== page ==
Overview, Images

If-Storage: Makiko Yamamoto, Ego as Echo II

Danni Zuvela

Makiko Yamamoto is an artist working with sound. Across Yamamoto’s live performance, audio and video work, the artist’s main material is her voice. An Osaka-born, Melbourne-based contemporary artist, Yamamoto’s voice is highly distinctive, warm and low and throaty, and wears its robust Kansai accent at the fore. While Melbourne has shaped and nurtured VCA-educated Yamamoto’s artistic practice for many years, Japanese vocal traditions, such as Osakan comedy and rakugo storytelling, structurally inform Yamamoto’s exploration of the polyvocality of the artist-as-narrator. Through her voice, speaking English, bilingual Yamamoto expresses her relationship to difference performatively, often thematising problems of pronunciation and tasks of translation in her work.

But as central as Yamamoto's unique voice is to her work, it is not, however, the artist’s primary subject, and neither is her cultural background. Rather, the artist uses her distinctively raced voice as a vessel for a presenting set of propositions probing language as a system of structural thought and social organisation; a shared but highly breakable apparatus. Across her vocal practice, Yamamoto uses her voice to problematise the naturalness of language, examining its slippages, breakdowns, lacunae and phantoms, tuning the spectator’s attention to phrases, words and individual phonemes through which social meaning is (and isn’t) conveyed.

Like a language, Ego as Echo ii is a modular work, consisting of a sequence of component parts which, ordered together, make a communicative system. Extending from the artist’s ongoing research into semiotics, linguistics and auditory phenomena, and employing a similar anthological form to recent works on ventriloquism and non-human cooperation, Ego as Echo ii concatenates a series of smaller works in which the artist presents a simple utterance or gesture regarding the operation of language. Yamamoto’s artistic concern is the examination of language via the estrangement of the voice, which she tests through a systematic deconstruction of the idea of the unified voice (‘one body, one voice’). Across the series of these short video works in Ego as Echo ii, we witness:

One voice, one body

One voice, no body

One body, no voice

Many bodies, one voice

Many bodies and many voices

Laughing with the self

An empty spotlight (no voice and no body)

The voice of a ghost

No voice, no body, but ears and a beep

This disarticulation of the voice and body is achieved through performances in Ego as Echo ii, consisting largely of the artist’s head and shoulders, lit and shot in unflinching close-up, against a black ground. Yamamoto edits together her multiple bodies, voices, laughs and silences to generate encounters between herself and various non-humans (a banana, an onion, and an alter-ego/ghost character named George). With increasing spectrality, after-images linger, words become non-words, and words are heard where there are none. Across Ego as Echo ii, Yamamoto strategically employs the psychological phenomenon of semantic satiation - in which repetition of a word or phrases causes a (temporary) loss of meaning for the listener - to alienate not just speech and language, but also to diffuse, and so estrange, herself. The effect of all these Yamamotos speaking (and listening), often simultaneously, should be somewhat egotistical. Here, however, proliferation seems to work against self-regard, through the ego-effacing effects of a voice separated from its body.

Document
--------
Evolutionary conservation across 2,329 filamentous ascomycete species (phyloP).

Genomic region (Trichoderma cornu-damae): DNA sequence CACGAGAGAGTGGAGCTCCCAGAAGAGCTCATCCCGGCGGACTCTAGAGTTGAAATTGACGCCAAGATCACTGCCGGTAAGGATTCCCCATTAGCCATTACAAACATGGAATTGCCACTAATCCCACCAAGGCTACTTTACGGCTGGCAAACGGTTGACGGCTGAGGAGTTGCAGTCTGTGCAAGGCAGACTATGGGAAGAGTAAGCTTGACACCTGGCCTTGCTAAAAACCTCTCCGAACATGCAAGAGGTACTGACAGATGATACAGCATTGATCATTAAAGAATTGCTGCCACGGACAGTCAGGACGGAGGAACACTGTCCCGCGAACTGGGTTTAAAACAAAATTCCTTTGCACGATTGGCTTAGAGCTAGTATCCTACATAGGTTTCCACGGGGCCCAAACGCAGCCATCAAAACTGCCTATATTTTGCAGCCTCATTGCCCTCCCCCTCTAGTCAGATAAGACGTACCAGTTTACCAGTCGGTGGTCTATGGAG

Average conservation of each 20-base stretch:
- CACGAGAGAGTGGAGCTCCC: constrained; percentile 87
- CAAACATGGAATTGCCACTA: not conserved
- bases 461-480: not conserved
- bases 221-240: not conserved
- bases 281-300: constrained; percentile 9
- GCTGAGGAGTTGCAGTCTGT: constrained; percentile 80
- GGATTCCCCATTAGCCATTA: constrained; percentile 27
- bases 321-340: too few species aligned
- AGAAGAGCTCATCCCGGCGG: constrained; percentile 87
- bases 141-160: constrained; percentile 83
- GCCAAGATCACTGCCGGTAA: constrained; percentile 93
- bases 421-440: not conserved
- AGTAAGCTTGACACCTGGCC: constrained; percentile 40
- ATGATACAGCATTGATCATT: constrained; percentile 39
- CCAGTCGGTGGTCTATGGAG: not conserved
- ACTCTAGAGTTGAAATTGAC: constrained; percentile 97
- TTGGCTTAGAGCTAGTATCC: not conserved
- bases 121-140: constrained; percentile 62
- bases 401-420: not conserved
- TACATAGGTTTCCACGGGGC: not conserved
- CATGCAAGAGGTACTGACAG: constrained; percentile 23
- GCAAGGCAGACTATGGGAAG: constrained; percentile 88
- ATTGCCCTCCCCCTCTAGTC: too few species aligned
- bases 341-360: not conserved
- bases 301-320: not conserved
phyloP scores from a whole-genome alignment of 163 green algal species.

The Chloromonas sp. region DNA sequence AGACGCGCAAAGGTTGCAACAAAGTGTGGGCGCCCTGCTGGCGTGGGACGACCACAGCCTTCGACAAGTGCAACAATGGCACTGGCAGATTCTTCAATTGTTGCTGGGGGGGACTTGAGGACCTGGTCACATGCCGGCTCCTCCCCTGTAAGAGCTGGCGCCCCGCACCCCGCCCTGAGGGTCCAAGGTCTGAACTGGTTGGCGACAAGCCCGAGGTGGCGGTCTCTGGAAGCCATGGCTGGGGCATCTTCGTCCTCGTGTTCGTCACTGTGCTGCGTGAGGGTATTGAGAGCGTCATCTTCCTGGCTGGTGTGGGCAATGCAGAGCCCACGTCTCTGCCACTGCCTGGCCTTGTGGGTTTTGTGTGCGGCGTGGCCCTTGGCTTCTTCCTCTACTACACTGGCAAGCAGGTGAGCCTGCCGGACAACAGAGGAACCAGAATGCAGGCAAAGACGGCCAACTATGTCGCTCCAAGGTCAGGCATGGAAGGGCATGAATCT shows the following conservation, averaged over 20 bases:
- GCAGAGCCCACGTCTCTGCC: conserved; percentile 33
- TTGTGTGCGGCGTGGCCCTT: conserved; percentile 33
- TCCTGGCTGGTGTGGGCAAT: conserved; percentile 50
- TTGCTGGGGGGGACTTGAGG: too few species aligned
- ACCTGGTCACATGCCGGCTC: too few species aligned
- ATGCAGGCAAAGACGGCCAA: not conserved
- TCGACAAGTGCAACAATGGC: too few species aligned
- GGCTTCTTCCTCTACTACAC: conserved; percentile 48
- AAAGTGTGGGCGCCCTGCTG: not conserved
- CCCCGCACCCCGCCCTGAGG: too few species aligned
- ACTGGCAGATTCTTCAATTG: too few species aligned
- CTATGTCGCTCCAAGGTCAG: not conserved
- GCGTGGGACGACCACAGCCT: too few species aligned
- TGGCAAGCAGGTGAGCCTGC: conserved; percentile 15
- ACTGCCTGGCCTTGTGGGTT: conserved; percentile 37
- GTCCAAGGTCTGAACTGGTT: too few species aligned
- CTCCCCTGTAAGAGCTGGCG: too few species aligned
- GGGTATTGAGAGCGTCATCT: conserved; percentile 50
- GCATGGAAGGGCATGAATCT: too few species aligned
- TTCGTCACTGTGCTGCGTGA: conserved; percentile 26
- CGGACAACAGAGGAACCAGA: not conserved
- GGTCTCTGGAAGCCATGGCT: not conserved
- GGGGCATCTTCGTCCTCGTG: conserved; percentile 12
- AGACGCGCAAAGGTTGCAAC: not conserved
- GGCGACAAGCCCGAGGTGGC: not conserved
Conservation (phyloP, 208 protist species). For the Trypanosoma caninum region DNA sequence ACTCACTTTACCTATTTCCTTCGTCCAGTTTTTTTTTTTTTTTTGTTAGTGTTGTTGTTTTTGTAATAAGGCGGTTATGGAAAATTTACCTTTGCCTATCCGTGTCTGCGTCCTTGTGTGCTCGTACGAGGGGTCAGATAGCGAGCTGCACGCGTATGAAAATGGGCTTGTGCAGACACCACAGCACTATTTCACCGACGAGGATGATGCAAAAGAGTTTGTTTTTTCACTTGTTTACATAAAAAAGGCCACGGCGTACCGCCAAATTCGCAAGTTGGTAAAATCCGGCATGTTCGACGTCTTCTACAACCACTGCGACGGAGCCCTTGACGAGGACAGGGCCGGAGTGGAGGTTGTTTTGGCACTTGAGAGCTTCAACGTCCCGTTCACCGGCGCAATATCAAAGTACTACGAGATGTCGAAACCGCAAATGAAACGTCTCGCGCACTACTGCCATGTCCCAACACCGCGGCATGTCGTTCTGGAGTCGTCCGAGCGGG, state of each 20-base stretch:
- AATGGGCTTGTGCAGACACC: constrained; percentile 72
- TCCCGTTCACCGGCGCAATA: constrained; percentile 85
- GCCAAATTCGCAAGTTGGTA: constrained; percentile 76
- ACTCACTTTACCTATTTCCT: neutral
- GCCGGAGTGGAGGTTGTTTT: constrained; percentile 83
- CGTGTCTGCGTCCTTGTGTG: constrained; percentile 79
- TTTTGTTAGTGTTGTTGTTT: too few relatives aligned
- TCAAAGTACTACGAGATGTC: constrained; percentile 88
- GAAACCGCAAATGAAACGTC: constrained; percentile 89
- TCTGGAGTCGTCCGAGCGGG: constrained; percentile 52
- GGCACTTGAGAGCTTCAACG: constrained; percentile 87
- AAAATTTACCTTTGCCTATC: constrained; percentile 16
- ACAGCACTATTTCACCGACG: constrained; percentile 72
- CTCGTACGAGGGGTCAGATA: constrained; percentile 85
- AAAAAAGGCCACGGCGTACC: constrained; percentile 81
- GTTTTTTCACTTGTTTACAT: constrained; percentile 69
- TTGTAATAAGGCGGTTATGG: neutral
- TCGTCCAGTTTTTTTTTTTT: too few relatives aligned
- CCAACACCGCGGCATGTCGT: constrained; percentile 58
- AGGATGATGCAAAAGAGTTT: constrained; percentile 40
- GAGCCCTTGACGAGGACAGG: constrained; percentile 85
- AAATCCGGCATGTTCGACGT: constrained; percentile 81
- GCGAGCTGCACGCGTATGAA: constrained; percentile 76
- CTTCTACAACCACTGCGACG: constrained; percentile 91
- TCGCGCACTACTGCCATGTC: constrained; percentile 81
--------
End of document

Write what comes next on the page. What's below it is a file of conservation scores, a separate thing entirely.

The logic of Ego as Echo ii is cumulative, rather than teleological; there is no build-up, no climax, no resolution. With a rigour her affable demeanour sometimes masks, Yamamoto proceeds systematically through her examples, elaborating different aspects of her concept with each new configuration of body and voice. Ego as Echo ii opens onto the multiple, recombinant nature of contemporary selfhood - the many versions of ourselves that (co-)exist now and into the future, from the fleshy IRL human to the endless permutations of our online existence, to all the thoughts and “ifs” we ever considered that are not gone, but somehow stored somewhere, encoded into bodies and bytes and pixels in various degrees of delay, overlay and opacity. Yamamoto, increasingly fascinated by this ‘parallel track’ of our digital possible lives, has made a work which leads us from the human to the non-human, from the individual ego to its echoes; to a place where they may not be opposed, but dissolved, one and the same.


  • Ego as Echo ii is an anthological work consisting of numerous parts.
  • The first half of Ego as Echo ii contains video works that were exhibited as Ego as Echo, commissioned for Octopus 19: VENTRILOQUY at Gertrude Contemporary, curated by Joel Stern, and presented in association with Liquid Architecture in 2019. Subsequent parts of Ego as Echo ii are commissioned for ROGUE SYNTAX, co-curated by Nathan Gray, Joanna Zielinska and Danni Zuvela.
  • The Play button that appears over the image at approximately 08:40 is intentional.

Exhibition text by Danni Zuvela for the 2020 Satellite exhibition Makiko Yamamoto, Ego as Echo ii.

Danni Zuvela is a curator, creative producer and writer, originally from Brisbane, now living in Melbourne and the Gold Coast. Danni’s interest in experimental practice is informed by her academic training, particularly her research and theoretical background, and manifests across her projects and activities.

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Working on unceded sovereign land of the Wurundjeri and Boon Wurrung people of the Kulin Nation, Blindside pays respect to Elders, past, present and emerging.